It is a strange feature of spiritual seeking that once you’ve begun, the mind instantly begins putting up an endless stream of barriers to your success. Rather than call it a nuisance and throw our hands in the air in dismay, it’s possible to learn to literally outsmart the mind. The mind isn’t the enemy, after all. Even as we’re outsmarting it, we can do so gently and with respect for its essential role in leading us to the truth. We can do this, I have found, using simple practices that allow one to hone in on the present moment—the moment of all possibility—so that it reveals its spiritual magic.

Taking the 5 Steps
To make better sense of my own spiritual explorations, and so that they might be useful to others as well, I’ve outlined five steps to sacred awareness. As you do your own exploration, maybe you’ll discover there are fewer steps, and that your awareness arrives lickity-split. If so, that’s wonderful, and I’d love to hear how it happened. Or maybe you’ll uncover many more steps than five. But in my own inner travels, I’ve observed these 5 Steps opening the way to sacred awareness. Try them on, if you like, and see what happens.

This is the beginning. Maybe you have a dream, one you know has deep significance for your life and the way you will live it from now on. Maybe you’re sitting in a quiet place, feeling sad or joyful or grateful, and you have a vision. Maybe in a daydreaming moment, you stare off into space and suddenly feel that something significant is happening within you. Or maybe you experience a shock: someone dies suddenly or leaves you another way, or you feel stunned and hurt for some other reason. What all these moments of noticing have in common is a feeling of ah! Not a feeling of awe (though that may come later). There’s a moment of freshness, of something different, imminent, and important to you personally. It’s beckoning, inviting. Though it may not always feel pleasant, it’s definitely meant for you. And it’s this very sense of intimacy, of a personal connection about to occur, that creates the all-important opening. Something is afoot and you know it. (So many people stop before they notice. Or if they do notice, they stop and discount their noticing. If this happens, sacred awareness is short-circuited, the mind reasserts its patter, and the opportunity to explore the soul’s depths is lost.) So you can begin simply noticing—alert to the possibility of a waiting lesson, a hidden insight, a helpful vision just around the corner, a blessing poised to land in your life at any moment.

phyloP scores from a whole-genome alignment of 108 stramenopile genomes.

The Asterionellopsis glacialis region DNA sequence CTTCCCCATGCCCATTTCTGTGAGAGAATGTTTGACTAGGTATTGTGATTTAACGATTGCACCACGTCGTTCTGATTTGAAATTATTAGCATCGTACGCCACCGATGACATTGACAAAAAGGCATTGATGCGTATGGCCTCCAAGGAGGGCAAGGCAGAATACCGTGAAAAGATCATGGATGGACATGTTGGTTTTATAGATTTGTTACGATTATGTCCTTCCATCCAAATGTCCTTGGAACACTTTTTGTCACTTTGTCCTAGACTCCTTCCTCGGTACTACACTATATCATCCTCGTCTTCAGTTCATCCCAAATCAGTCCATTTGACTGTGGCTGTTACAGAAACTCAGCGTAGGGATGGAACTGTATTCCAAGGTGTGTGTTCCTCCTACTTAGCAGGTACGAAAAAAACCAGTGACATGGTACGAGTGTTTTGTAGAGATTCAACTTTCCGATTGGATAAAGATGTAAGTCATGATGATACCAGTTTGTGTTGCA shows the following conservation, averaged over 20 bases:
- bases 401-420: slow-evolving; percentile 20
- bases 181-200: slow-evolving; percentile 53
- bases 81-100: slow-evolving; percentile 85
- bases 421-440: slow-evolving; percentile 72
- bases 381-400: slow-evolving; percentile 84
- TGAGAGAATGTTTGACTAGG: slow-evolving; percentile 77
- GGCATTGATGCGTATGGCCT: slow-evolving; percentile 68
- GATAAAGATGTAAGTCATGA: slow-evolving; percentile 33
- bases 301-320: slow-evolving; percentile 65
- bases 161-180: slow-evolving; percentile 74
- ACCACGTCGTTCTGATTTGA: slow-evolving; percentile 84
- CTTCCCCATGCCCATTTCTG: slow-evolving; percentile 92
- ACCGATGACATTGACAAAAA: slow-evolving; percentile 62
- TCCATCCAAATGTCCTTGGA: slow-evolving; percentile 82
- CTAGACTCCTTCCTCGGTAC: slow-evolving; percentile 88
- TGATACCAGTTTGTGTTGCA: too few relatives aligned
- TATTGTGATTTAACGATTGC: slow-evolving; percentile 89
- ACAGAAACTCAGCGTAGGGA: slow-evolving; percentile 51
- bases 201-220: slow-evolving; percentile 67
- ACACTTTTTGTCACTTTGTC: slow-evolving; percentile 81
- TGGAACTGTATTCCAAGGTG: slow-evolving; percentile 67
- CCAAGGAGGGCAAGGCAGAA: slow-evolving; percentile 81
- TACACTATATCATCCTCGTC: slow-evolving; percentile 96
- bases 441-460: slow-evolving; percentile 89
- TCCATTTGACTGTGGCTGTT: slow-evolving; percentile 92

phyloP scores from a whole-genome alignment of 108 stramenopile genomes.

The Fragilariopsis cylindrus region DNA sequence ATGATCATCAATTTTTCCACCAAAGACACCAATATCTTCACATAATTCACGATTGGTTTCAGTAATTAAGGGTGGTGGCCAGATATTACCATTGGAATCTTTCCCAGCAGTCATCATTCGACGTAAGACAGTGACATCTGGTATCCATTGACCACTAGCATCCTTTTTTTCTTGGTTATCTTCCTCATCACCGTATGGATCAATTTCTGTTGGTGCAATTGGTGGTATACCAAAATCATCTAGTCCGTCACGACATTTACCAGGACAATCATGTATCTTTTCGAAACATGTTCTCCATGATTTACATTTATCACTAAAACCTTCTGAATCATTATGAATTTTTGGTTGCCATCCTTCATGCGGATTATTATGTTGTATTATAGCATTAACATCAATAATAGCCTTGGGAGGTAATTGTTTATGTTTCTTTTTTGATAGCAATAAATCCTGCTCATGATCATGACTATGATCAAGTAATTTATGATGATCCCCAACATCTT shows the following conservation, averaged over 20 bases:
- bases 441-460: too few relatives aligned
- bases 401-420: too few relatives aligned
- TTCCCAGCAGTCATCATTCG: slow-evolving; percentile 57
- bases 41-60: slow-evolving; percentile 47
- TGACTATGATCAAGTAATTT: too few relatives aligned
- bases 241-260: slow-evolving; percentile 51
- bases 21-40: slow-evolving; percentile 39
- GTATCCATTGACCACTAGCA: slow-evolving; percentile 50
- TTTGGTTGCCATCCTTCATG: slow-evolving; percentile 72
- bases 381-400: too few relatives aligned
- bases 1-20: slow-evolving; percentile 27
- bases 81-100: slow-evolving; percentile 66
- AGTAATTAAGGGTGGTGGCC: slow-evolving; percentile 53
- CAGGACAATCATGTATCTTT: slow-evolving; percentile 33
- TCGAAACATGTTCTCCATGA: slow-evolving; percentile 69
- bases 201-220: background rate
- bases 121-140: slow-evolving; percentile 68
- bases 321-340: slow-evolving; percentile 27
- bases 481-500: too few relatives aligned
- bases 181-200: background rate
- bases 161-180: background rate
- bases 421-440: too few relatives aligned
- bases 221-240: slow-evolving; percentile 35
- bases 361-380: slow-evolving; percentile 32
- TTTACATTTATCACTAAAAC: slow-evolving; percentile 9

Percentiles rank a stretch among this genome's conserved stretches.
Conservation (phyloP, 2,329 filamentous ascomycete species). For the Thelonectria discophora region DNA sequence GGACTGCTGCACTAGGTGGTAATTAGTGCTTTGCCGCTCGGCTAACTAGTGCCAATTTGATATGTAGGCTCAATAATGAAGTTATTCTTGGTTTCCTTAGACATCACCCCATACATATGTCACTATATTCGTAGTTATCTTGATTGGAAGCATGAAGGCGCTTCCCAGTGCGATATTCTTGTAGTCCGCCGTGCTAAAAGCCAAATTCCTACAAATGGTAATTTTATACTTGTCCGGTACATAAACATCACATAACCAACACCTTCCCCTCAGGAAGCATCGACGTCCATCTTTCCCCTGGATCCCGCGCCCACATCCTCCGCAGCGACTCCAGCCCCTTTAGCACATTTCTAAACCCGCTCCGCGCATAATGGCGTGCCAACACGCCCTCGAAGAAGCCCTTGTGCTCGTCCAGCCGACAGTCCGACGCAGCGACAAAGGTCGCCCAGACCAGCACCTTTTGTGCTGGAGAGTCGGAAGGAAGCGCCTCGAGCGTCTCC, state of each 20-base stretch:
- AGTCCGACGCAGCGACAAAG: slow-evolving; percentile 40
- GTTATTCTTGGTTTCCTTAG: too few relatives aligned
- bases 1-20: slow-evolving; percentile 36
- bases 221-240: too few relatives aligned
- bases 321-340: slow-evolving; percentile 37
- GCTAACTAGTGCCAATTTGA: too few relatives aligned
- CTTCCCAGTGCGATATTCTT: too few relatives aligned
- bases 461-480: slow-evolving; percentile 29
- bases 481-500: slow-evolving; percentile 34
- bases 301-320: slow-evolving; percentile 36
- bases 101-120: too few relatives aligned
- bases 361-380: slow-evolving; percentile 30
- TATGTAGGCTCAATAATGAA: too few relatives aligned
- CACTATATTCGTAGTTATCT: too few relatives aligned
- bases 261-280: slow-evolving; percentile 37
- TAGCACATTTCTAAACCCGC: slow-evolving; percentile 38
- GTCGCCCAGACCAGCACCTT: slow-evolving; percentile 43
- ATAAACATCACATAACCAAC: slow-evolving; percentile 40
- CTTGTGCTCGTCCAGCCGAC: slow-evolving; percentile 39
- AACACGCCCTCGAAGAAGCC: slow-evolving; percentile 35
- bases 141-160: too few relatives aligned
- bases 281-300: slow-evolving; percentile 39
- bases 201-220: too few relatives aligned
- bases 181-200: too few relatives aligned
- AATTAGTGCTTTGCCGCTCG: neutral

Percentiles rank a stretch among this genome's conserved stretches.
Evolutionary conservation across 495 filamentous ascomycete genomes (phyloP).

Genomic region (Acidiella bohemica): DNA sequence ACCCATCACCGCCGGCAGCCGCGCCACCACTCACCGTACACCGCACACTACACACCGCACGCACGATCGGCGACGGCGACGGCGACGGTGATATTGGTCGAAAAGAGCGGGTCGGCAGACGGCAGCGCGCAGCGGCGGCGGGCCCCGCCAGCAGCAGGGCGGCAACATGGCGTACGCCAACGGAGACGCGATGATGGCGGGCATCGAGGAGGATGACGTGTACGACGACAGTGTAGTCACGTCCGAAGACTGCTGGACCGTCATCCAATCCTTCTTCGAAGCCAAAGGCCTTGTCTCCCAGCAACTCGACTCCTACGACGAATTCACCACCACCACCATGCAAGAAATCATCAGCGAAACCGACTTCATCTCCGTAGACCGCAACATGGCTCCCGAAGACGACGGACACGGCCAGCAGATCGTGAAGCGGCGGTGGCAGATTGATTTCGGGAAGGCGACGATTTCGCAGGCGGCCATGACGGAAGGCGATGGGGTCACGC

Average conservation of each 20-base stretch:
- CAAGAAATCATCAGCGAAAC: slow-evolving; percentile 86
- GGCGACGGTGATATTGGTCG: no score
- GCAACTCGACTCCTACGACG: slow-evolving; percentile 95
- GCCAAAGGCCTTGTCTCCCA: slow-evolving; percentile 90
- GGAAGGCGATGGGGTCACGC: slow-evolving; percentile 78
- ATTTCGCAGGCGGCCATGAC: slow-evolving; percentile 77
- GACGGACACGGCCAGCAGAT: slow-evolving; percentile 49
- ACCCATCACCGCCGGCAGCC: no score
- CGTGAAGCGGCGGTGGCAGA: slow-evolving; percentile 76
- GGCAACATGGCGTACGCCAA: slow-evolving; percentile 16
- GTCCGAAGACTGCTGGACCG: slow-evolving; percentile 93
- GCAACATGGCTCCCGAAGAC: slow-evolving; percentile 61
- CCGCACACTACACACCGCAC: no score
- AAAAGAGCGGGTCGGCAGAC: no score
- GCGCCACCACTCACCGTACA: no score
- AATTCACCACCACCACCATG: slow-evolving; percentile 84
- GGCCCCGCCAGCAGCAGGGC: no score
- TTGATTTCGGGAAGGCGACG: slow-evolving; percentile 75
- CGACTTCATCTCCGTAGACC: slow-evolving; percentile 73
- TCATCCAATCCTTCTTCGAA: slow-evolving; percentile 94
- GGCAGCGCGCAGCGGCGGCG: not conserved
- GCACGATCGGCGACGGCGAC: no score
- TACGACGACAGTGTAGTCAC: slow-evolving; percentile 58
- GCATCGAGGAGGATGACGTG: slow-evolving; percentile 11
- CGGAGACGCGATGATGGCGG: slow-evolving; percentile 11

Shifting into Neutral
At this point in my experience of sacred awareness, there’s a kind of relaxing of tension. When I shift into neutral, it’s almost a blank feeling of knowing nothing. But it's all right. I feel open and simple, and a little bit stupid. I'm not doing anything at all, not waiting for anything at all. It is as though my eyes (the eye of the heart, the eye of the mind, the eye of the soul) open just a little wider onto the experience I'm having. And it's hard to tell whether I'm shifting further toward and deeper into the experience, or whether the experience is causing a shift to take place in me. In any case, there is a sense of turning toward something precious and somewhat fragile, the way a child looks at snow for the first time and wonders what could possibly be next. And this state of simplicity, or of blank stupidity (depending on your perspective), makes room for the next thing to happen.